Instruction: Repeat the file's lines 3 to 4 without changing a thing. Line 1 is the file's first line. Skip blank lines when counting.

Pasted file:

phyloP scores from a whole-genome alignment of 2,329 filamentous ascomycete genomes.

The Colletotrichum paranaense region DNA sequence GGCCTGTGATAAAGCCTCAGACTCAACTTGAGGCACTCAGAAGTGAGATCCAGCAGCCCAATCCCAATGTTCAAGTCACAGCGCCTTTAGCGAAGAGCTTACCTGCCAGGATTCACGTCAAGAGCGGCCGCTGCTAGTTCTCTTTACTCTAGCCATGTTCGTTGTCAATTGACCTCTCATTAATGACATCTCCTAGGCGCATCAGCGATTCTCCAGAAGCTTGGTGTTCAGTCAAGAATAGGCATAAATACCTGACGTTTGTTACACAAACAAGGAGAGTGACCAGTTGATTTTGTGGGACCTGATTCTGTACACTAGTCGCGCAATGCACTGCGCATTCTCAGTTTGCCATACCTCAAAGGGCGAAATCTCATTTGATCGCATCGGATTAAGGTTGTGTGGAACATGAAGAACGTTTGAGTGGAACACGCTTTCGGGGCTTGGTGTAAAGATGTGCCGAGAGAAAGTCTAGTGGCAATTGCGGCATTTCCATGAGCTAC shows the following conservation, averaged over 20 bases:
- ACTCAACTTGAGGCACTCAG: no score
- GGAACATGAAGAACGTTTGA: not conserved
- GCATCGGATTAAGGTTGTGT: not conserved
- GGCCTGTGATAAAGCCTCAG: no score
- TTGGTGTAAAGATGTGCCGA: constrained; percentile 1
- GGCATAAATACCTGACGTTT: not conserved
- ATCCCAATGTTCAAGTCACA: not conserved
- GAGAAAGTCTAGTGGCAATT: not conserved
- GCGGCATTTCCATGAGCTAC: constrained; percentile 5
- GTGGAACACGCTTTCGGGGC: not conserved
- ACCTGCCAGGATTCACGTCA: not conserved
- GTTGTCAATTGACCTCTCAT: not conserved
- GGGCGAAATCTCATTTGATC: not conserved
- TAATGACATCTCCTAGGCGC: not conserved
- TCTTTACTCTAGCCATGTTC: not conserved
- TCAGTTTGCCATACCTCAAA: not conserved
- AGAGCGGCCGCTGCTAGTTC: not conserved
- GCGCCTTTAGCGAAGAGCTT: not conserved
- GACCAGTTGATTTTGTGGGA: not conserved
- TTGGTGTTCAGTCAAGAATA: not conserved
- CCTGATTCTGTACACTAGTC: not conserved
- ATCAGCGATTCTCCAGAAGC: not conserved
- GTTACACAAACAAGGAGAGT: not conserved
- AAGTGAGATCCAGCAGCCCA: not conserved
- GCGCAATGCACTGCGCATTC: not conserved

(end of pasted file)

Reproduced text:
- ACTCAACTTGAGGCACTCAG: no score
- GGAACATGAAGAACGTTTGA: not conserved